Appeal by plaintiffs from Thornburg, Judge. Judgment entered 12 June 1980 in Superior Court, Buncombe County. Heard in the Court of Appeals 16 September 1981.
Martin (Harry C.), Judge. Judges Martin (Robert M.) and Becton concur.
Plaintiffs' assignments of error relate solely to exceptions taken to several portions of the trial court's instructions to the jury. As the doctrine of res ipsa loquitur is applicable to the facts of the case and critical to an understanding of the alleged errors in the jury charge, we will first review the law in this area.
A surgeon is not ordinarily an insurer of the success of his operation, and in malpractice actions there is generally no presumption of negligence in the failure to successfully effect a remedy. Starnes v. Taylor, 272 N.C. 386, 158 S.E.2d 339 (1968); Pendergraft v. Royster, 203 N.C. 384, 166 S.E. 285 (1932). There is, however, an exception to this rule. When the facts of the case manifest such obvious lack of skill and care, they may afford in themselves an inference of negligence, thereby invoking the doctrine of res ipsa loquitur. The doctrine of res ipsa loquitur has been recognized to apply in actions for malpractice where a surgeon has left a foreign object or substance in a patient's body after an operation. Mitchell v. Saunders, 219 N.C. 178, 13 S.E.2d 242 (1941); Pendergraft, supra. A surgeon is under a duty to remove all harmful and unnecessary foreign objects at the completion of the operation. Thus the presence of a foreign object raises an inference of lack of due care. If the facts of the case justify the application of the doctrine of res ipsa, the nature of the occurrence and the inference to be drawn supply the requisite degree of proof to carry the case to the jury without direct proof of negligence. Young v. Anchor Co., 239, N.C. 288, 79 S.E.2d 785 (1954). The effect of the doctrine of res ipsa, while not relieving
the plaintiff of the burden of proof, is significant. It enables the plaintiff to make out a prima facie case by furnishing some evidence, an inference, of want of care. Mitchell, supra.
Turning now to the present case, the threshold question is whether plaintiffs offered sufficient evidence at trial to invoke the doctrine of res ipsa loquitur. We have examined the record carefully, focusing our attention primarily on defendant's contention that an 8-1/2 inch wire was present in Mrs. Hyder's body prior to the cutdown procedure performed on 6 October 1975. There is some merit to defendant's position inasmuch as Mrs. Hyder underwent a similar cutdown procedure on 6 August 1975. However, numerous X rays were taken of Mrs. Hyder's chest and abdominal area between 6 August and 6 October. Based on these X rays there is ample credible testimony from the physician who performed the first procedure, as well as from the hospital radiologist, that no foreign object, specifically an 8-1/2 inch wire, was then present in Mrs. Hyder's body. Between 6 October and 17 November no X rays were taken. The 17 November X rays and those taken subsequently show the radiopaque marker of the wire first within the upper chest area, then later in the abdominal area, and finally embedded in the liver. We are satisfied that defendant's evidence does not rebut these findings.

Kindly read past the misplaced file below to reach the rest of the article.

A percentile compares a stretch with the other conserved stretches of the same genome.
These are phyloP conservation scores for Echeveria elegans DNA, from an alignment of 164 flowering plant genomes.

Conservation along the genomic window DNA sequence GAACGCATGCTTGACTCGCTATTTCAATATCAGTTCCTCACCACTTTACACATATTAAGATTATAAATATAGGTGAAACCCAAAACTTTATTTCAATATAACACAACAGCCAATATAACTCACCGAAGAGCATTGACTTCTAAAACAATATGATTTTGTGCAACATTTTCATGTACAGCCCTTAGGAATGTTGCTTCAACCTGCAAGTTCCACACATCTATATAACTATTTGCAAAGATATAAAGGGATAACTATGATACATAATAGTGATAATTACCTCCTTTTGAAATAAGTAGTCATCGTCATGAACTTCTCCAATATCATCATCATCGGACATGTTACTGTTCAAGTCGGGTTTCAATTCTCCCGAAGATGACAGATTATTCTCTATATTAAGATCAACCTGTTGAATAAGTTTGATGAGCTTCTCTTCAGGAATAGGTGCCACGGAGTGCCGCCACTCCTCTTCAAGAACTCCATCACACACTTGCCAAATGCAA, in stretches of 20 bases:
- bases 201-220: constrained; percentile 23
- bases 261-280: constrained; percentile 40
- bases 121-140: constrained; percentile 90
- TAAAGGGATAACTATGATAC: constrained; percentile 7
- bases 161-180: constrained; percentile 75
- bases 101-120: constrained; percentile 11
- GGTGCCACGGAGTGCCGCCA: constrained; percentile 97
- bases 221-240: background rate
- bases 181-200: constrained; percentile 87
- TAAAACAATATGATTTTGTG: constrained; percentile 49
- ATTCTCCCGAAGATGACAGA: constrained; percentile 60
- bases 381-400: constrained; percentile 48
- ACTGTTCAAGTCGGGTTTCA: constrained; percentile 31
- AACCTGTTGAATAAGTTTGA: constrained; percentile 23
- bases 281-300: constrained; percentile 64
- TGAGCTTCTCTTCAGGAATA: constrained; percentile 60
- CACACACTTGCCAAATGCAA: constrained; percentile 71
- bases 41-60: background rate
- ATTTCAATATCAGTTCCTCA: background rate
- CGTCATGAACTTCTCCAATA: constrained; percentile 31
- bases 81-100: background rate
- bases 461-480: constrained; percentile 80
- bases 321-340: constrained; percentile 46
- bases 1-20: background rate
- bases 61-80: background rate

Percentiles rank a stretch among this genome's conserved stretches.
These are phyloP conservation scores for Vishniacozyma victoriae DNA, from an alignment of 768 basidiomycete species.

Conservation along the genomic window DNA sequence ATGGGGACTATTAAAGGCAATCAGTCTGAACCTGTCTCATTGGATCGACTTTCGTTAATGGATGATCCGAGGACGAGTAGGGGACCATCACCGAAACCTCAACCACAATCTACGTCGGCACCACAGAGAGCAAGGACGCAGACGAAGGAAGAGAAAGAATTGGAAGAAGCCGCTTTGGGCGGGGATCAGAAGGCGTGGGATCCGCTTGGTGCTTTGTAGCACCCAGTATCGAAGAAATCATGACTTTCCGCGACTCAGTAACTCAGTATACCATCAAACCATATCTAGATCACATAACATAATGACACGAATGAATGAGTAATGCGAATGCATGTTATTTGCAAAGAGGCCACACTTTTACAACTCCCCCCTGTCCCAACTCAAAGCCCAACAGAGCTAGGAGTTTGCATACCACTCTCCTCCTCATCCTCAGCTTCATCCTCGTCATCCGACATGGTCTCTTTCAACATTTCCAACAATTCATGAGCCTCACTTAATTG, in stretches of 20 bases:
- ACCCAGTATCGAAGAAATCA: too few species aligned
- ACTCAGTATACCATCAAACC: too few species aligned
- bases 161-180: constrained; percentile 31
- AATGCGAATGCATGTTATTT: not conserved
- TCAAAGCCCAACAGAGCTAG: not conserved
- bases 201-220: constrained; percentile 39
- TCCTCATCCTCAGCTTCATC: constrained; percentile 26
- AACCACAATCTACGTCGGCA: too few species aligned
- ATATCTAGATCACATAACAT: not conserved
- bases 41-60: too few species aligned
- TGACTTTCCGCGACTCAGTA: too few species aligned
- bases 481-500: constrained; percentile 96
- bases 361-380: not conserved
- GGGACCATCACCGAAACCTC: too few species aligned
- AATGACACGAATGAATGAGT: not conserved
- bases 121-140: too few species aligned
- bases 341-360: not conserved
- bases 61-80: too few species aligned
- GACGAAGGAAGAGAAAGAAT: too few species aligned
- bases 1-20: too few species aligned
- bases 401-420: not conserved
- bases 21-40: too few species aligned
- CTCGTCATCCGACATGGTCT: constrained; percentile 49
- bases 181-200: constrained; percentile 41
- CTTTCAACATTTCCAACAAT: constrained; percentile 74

Where the plaintiffs have established, by credible proof, circumstances from which a reasonable mind might infer that the wire entered as a result of the 6 October cutdown, they are entitled to a res ipsa instruction unless defendant offers some explanation which as a matter of law destroys the probative force of these circumstances. A defendant's evidence in explanation has been held not to rebut the presumption arising under the doctrine of res ipsa, but merely to raise an issue for the determination of the jury. Moreover, where a defendant's negligence appears to be the more probable explanation of the injury, the plaintiff need not exclude all other persons who might possibly be responsible. See Mitchell, supra. See also Mondot v. Vallejo v. General Hospital, 152 Cal. App. 2d 588, 313 P.2d 78 (1957); Johnson v. Ely, 30 Tenn. App. 294, 205 S.W. 2d 759 (1947). We conclude that the presence of an 8-1/2 inch stainless steel wire embedded in Mrs. Hyder's liver, allegedly there as the result of a cutdown procedure performed by defendant, is so inconsistent with the exercise of due
care as to raise an inference of lack of care. Plaintiffs were therefore entitled to an instruction on the law of res ipsa loquitur.
In his charge to the jury, the trial judge instructed in part on the doctrine of res ipsa as follows:
[I]f an object such as a wire causes an injury and is shown to be under the exclusive control of the defendant and the incident is such as in the ordinary course of things does not happen if the party having it under his control uses the proper care, (the principle of res ipsa loquitor [ sic ], which means the thing speaks for itself, in such a case carries the question of negligence to the jury). [Parentheses ours.]
Plaintiffs take exception to this instruction in that it fails to material enclosed in parentheses: it furnishes or would be some evidence, in the absence of explanation of the defendant, that the accident arose from want of care, Lea v. Light Co., 246 N.C. 287, 98 S.E.2d 9 (1957); Pendergraft, ...